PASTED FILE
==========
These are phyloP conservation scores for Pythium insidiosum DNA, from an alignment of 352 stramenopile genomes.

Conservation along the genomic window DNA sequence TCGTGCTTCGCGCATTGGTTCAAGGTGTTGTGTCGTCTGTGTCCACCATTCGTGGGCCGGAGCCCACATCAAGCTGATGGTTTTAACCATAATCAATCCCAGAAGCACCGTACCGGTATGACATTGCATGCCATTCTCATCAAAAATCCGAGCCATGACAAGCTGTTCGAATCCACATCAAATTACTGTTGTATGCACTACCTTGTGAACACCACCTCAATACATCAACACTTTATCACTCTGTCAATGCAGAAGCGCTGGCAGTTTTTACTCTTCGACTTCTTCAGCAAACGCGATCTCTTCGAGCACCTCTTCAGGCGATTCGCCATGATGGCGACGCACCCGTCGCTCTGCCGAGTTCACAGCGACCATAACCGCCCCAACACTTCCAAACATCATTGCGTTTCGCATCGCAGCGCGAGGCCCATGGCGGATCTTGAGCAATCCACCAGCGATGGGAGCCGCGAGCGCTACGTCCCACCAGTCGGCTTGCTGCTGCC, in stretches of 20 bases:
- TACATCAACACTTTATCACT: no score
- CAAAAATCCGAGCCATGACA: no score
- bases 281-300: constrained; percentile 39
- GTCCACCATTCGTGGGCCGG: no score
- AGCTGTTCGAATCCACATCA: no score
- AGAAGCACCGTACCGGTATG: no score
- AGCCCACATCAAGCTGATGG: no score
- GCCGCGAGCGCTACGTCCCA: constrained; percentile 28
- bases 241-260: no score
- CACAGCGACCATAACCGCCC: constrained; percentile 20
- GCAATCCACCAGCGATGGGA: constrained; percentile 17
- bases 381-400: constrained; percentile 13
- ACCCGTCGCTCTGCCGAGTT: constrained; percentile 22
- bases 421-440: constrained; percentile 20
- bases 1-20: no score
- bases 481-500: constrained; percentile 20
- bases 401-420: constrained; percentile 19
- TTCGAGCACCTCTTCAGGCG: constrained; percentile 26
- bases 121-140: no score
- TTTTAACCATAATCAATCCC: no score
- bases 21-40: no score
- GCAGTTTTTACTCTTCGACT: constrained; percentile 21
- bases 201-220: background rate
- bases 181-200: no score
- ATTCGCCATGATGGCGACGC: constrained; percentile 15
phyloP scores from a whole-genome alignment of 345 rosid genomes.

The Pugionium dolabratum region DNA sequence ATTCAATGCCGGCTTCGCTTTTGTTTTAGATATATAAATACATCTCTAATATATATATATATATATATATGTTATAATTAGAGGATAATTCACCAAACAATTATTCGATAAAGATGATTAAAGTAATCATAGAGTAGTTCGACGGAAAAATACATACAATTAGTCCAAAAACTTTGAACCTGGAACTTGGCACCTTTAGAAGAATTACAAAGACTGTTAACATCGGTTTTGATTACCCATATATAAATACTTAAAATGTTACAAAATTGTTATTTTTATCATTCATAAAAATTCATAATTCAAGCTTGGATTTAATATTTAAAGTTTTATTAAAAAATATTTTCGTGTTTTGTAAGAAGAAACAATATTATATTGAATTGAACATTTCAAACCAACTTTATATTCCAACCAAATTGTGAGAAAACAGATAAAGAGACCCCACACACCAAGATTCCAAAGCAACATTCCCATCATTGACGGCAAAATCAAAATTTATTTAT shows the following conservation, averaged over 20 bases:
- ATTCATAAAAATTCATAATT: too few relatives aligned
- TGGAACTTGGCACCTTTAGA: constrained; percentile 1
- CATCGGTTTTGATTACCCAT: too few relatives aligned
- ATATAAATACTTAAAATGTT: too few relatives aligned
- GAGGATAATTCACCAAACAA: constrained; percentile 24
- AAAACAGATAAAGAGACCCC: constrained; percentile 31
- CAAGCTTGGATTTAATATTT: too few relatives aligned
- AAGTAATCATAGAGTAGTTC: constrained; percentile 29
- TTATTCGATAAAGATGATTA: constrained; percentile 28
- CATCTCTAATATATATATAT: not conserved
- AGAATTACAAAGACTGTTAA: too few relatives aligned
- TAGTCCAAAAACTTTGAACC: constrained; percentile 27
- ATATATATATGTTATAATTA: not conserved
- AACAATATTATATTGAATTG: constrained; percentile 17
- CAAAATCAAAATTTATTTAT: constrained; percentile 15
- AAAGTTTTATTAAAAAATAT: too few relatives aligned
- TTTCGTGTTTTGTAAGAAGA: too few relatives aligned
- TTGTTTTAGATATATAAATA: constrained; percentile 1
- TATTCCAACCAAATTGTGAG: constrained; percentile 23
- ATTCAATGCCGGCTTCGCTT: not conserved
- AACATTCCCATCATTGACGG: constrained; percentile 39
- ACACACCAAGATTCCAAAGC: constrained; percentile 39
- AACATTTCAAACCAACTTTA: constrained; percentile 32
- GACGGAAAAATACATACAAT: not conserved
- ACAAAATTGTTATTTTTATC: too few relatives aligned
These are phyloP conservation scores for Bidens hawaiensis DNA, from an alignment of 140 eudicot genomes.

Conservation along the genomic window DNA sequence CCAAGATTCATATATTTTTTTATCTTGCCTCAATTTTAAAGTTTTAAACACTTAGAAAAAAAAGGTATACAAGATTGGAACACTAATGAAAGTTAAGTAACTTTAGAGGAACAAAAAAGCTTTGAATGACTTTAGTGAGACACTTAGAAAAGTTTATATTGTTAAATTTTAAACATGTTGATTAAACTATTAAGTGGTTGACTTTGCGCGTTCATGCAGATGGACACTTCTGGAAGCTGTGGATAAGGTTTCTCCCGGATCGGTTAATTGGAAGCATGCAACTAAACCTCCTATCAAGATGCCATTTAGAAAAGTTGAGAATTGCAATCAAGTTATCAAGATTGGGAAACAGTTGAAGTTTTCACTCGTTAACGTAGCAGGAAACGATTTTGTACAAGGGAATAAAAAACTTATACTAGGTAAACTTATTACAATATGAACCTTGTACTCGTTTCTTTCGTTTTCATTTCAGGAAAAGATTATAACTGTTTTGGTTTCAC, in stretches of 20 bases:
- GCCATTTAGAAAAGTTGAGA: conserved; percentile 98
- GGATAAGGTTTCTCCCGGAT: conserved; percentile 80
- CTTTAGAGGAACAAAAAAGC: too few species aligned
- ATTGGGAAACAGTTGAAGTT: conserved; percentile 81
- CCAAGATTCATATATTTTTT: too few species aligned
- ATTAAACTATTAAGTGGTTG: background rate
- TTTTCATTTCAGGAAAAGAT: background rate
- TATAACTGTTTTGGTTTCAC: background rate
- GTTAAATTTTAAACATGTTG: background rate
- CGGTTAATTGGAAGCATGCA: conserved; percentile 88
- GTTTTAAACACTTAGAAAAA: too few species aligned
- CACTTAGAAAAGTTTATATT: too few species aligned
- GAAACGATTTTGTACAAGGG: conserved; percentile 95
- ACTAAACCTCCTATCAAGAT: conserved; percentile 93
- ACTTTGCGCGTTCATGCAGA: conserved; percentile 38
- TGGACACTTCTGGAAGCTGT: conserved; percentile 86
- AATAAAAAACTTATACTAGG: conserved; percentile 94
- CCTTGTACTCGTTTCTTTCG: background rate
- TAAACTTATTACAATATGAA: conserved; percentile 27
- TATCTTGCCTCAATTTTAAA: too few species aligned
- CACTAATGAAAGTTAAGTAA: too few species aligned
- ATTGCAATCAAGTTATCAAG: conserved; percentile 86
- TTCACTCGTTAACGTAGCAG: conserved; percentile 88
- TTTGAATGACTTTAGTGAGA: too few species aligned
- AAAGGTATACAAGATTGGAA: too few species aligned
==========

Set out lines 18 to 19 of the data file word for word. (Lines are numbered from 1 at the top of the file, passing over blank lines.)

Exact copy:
- bases 481-500: constrained; percentile 20
- bases 401-420: constrained; percentile 19